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Yes - Union CD (album) cover

UNION

Yes

 

Symphonic Prog

2.48 | 724 ratings

From Progarchives.com, the ultimate progressive rock music website

Queen By-Tor
Special Collaborator
Honorary Collaborator
2 stars Quite a shock indeed.

Yes's Union is an album that takes a lot of criticism from fans and general listeners alike, but it not for no reason. This album may not be quite as bad as it's often made out to be - as in some kind of terrible nadir that will make your ears bleed with excessive listens - but it still is one of those albums that should simply be avoided unless you really want to know what all the (anti)fuss is about. But believe me, if you buy the album you will be shocked. This, really, is not Yes and it's not ABWH and it really isn't a combination of both. What is does sound like though is 8 super-egos not wanting to put aside their differences and all trying to cram all of their ideas into each and every track without putting thought into where each of the ideas should fit. The album is a mish-mash of everything you could possibly think of from Yes, and that just doesn't work.

Now, there are a few problems with this album that most progheads will pick up on right away. First off, listen to the first 3 seconds of the album where Jon comes in a-Capella and shouts ''I would have waited forever!''. The poppy harmony in even this short amount of time will undoubtedly set off alarms in most, if not all, prog fans that decide to give this album a spin. While the rest of the song is not quite as bad as expected we come to one of the biggest problems that the album has. Somehow, with all those musical geniuses in one room the album became very poppy. Even more so than in their Big Generator days, the songs are simply structured and Jon's voice dominates as though the rest of the band should be wearing a full leather suit. Take for example the poppy-boppy Saving My Heart which has Jon repeating that chorus so many times that it's just painful.

Another problem with the album is that it is far too long. If you don't like the album you have to sit through a lot of it. In fact, I'm pretty sure this is Yes's longest album to date. Now, I'm not saying that this is a bad thing, but there are actually enough modest songs that they could have made an album more to the length of Close To The Edge and gotten away with a fairly ''good'' album. Had the album been made up of 30 minutes of modest instead of 30 minutes of modest and 30 minutes of blah it might have even turned out a lot better. However, with the two bands struggling for power over one another it's likely that this would have never been possible, they each wanted to have as much as possible in there.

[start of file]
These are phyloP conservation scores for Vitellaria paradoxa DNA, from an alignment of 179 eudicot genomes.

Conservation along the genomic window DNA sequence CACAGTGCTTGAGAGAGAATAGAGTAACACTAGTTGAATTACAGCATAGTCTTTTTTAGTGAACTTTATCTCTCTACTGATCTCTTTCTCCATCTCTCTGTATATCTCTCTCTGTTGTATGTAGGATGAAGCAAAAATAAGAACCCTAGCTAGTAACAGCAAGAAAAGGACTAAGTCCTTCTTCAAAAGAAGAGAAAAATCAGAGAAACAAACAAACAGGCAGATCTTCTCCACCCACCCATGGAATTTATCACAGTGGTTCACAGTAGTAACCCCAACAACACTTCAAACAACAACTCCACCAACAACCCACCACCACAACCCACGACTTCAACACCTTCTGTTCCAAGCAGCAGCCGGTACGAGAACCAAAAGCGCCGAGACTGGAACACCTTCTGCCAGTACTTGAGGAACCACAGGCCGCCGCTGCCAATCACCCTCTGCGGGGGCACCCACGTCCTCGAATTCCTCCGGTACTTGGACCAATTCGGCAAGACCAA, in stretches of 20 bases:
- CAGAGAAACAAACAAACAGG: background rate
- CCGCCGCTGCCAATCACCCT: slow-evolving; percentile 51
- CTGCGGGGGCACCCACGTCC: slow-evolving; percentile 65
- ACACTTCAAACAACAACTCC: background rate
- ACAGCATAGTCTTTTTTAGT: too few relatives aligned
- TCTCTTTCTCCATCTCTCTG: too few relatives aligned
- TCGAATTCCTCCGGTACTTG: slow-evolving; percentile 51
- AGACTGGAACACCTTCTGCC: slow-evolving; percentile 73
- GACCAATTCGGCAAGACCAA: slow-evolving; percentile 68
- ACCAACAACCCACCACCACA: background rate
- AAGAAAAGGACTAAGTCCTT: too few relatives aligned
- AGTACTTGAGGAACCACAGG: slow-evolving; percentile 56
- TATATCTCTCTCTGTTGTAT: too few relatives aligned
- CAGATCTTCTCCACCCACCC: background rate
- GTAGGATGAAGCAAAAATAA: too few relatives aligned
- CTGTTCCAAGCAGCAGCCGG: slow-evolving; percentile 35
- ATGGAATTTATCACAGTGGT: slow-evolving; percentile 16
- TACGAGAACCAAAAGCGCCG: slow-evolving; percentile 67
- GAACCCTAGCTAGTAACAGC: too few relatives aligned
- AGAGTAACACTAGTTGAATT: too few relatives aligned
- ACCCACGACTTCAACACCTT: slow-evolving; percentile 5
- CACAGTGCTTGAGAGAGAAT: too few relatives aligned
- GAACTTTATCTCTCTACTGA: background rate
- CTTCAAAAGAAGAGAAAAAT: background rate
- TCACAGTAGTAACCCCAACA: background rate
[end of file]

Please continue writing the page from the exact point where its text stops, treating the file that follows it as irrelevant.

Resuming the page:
As for style of the album, what we have here is something very unique... However, it's not the good kind of unique. Ever heard of symphonic-soft-rock? Me neither, but that's probably the best way to describe the music on the album. Kind of like Air Supply meets Yes, now there's a scary thought. Some songs like Miracle Of Life have quite a catchy chorus that's ultimately let down just because the rest of the song is so forgettable - and when have you ever listened to a prog album just for the catchy choruses? Unfortunately the album is all about the hooks and it forgets something that has always been so key to Yes, the instruments!

While there may be two instrumentals on the album they're both unfortunately short. Granted, they're likely the best tracks on the album, but they don't last long enough to really make up for any of the album's downfalls. Masquerade is a great Howe track reminiscent of (although maybe not comparable to) his older works with the band, and makes for a great follow up to the admittedly very good Shock To The System and later on Evensong makes for a good percussion piece.

What else is there to say about the album other than - it's got a nice sleeve. Yessir, that Mr. Roger Dean certainly knows how to make an appealing cover, even if it's the best part about the album. A true brother sleeve to the ABWH album, they even have a similar banner across the top. It's just too bad that this album wouldn't be a real follow-up for ABWH nor a come-back for Yes. Okay, so there's some enjoyable music on here - but it's really not enough to make up for some of the other stuff on here. If you're looking for the Yes of old you're very much in the wrong place - Go back about 14 years or skip ahead another 5.

I won't call the album poor since it's not unlistenable, but I will say - if you're not a big Yes fan then don't buy this album. 2 reunions that didn't work out of 5. Only recommended for fans who want all the band's albums and people who like a poppy edge. Or for those who just want to see what's up with the album.

Queen By-Tor | 2/5 |

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